Guitar Tuning

One of the first things we need to cover is how to do proper guitar tuning. We’re gonna focus on the standard set-up for our lessons going forward. As you get better and comfortable with playing, you can start to explore alternate methods such as Drop D or one of the many other open string set-ups.

Tuning up your guitar

OK wait - I guess maybe I’ve gotten a little ahead of myself talking about alternates. Let’s stick with standard tuning for now.

It’s a good idea to get your guitar tuned up before you start getting into the individual notes, so let's do that now. Here are a few different ways to get tuned with the standard notes.

Of course, once you've learned how to tune your axe and you want to try out some of the alternates, you can use these same methods and tools.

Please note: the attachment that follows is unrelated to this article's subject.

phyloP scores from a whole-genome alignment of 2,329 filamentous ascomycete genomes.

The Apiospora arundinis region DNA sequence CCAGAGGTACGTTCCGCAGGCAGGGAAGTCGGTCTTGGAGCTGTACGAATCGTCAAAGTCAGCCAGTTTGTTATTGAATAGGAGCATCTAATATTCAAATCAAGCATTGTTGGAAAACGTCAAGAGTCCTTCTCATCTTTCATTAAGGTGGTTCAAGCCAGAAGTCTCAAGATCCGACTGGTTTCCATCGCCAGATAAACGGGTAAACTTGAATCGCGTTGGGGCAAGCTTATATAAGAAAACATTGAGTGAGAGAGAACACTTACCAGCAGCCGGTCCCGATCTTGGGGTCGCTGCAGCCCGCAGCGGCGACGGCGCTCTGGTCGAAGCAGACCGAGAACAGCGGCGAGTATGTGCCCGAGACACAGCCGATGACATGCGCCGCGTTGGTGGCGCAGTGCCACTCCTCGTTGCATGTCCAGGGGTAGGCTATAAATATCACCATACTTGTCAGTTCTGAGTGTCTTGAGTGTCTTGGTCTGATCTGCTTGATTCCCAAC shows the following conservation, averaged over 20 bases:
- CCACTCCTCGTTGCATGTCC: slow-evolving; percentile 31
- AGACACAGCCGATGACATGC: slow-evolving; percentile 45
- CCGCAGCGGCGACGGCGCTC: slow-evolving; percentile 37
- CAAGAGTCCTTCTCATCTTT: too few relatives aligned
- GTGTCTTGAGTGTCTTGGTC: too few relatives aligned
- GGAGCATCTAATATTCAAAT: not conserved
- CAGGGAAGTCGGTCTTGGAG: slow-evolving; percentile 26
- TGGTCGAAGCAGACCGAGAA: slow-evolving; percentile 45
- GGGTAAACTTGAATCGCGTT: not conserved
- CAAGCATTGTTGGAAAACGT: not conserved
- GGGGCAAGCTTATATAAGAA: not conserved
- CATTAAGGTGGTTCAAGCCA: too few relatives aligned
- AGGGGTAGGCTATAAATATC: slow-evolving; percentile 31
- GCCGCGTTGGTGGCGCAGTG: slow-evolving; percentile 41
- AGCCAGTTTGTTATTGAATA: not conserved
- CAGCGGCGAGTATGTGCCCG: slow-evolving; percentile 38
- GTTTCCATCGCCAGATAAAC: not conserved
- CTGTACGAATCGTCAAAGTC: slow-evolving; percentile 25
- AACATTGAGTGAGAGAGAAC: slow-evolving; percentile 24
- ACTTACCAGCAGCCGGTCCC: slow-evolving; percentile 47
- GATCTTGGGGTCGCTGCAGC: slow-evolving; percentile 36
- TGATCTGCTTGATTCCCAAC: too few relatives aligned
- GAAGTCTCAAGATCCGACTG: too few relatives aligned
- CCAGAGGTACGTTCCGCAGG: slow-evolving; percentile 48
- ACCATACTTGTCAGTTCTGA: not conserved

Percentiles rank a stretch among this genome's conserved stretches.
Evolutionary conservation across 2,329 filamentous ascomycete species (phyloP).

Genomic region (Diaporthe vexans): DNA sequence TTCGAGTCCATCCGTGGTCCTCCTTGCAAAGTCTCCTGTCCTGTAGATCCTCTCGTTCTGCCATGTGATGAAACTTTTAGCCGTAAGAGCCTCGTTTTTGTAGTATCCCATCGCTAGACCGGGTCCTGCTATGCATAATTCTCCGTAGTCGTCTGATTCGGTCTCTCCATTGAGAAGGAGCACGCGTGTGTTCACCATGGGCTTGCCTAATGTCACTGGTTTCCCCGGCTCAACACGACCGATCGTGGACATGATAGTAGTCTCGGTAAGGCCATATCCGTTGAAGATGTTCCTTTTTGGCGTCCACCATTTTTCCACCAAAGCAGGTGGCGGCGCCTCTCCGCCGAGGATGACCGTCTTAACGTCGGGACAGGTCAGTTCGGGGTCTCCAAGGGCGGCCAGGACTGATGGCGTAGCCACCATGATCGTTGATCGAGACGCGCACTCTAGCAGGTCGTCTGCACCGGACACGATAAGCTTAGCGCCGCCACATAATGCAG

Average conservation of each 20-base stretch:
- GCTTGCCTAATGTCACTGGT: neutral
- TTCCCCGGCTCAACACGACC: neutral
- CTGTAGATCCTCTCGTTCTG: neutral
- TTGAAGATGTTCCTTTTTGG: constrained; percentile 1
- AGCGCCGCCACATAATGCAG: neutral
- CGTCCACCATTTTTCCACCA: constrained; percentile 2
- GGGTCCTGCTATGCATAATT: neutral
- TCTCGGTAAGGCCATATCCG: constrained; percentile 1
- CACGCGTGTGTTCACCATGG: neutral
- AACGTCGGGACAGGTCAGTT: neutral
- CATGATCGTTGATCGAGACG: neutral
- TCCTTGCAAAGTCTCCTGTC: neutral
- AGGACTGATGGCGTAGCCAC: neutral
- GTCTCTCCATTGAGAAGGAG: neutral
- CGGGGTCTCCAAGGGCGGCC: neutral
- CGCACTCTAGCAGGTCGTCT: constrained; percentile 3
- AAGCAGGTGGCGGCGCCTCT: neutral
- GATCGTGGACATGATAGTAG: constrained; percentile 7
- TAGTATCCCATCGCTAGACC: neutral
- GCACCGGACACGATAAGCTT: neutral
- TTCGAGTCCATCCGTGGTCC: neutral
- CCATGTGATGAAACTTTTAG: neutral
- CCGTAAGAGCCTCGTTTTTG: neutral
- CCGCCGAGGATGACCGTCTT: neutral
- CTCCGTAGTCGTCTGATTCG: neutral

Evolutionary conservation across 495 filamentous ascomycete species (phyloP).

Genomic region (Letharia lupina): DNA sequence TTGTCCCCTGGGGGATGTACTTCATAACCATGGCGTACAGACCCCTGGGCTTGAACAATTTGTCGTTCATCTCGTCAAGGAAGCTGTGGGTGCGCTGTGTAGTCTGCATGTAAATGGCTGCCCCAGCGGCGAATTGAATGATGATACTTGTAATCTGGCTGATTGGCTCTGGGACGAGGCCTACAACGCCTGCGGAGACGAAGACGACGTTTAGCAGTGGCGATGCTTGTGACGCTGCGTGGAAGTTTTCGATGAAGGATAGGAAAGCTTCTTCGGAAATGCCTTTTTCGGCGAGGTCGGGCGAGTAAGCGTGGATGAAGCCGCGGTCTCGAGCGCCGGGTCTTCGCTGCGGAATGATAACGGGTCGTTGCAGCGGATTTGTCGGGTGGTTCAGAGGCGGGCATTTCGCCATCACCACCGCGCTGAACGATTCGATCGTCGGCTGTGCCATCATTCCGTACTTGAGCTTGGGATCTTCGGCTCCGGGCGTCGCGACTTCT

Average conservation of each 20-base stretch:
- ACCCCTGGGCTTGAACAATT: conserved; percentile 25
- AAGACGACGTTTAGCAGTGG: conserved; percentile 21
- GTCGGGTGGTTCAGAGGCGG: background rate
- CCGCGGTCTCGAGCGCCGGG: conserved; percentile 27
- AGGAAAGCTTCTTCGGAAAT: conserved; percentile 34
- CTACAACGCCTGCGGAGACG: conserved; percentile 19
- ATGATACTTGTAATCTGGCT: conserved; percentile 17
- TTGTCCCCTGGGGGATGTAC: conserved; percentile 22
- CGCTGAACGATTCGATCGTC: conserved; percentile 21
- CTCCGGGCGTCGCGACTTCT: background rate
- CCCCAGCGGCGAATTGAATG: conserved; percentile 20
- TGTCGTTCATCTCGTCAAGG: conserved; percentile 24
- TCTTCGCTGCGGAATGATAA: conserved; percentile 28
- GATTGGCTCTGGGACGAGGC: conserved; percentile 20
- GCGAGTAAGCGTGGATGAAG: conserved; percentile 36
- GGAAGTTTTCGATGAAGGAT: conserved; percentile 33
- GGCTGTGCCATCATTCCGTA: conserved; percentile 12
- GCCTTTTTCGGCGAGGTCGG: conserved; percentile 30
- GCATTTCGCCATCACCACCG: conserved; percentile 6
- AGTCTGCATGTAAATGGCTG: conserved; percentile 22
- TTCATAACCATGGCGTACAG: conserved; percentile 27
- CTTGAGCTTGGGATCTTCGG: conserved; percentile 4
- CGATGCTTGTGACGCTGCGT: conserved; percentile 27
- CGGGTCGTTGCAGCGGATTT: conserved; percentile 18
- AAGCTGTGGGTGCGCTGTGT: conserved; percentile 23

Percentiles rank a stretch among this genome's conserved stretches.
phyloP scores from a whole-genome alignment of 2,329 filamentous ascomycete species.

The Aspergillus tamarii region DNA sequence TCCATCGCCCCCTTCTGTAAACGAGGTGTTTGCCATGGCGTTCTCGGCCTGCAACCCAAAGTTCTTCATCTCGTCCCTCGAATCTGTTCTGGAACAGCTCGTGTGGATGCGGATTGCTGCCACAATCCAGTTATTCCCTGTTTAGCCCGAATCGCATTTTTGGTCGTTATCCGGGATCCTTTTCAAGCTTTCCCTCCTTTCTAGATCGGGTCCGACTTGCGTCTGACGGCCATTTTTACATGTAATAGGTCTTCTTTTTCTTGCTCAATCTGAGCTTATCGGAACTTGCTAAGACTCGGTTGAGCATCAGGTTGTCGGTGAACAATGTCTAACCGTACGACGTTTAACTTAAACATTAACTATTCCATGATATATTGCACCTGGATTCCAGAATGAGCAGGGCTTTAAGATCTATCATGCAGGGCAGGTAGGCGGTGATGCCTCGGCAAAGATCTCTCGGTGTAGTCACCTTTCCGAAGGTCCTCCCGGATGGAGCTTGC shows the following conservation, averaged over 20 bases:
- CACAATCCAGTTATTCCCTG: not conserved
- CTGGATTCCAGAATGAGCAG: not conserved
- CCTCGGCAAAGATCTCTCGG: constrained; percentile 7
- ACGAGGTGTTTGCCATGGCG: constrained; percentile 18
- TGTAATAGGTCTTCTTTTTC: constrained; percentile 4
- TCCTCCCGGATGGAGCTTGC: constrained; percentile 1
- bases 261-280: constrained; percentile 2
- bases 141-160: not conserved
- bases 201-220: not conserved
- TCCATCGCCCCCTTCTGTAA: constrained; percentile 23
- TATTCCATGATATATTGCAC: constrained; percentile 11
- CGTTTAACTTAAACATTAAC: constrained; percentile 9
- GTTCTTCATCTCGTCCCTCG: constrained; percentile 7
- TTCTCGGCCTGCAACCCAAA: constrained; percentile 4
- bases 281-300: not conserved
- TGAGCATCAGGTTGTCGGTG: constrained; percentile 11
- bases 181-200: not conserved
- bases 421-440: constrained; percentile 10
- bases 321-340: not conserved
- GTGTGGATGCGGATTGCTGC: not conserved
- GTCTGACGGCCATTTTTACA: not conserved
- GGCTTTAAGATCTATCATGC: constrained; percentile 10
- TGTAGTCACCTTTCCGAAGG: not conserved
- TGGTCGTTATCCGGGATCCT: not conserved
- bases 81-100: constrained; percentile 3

Speaking of tools, computers and the internet have made it a lot easier to get into music. You should really learn how to tune your guitar manually, but starting out, let's just get you tuned so you can start jamming. I've put together an explanation of the tuning tools you can use to get yourself going quickly and easily. You can also get access to free online tools and programs to use right now to get tuned up.

I've been able to find some really cool sites that have some excellent free online tools to get tuned, including more common alternate set-ups. I've added them to the tools page for easy access.

Any discussion about tuning your guitar wouldn't be complete unless we covered the alternate guitar tuning methods. Example? Metal and Punk artists really like to use the Drop D tuning for their songs.

There are so many different ways to tune your guitar, we could go for days just looking at the different available tones. So we'll just cover the more common ones found in rock & roll.

Always keep one thing in mind, though:

"You can tune a piano (guitar), but you can't tuna fish." REO Speedwagon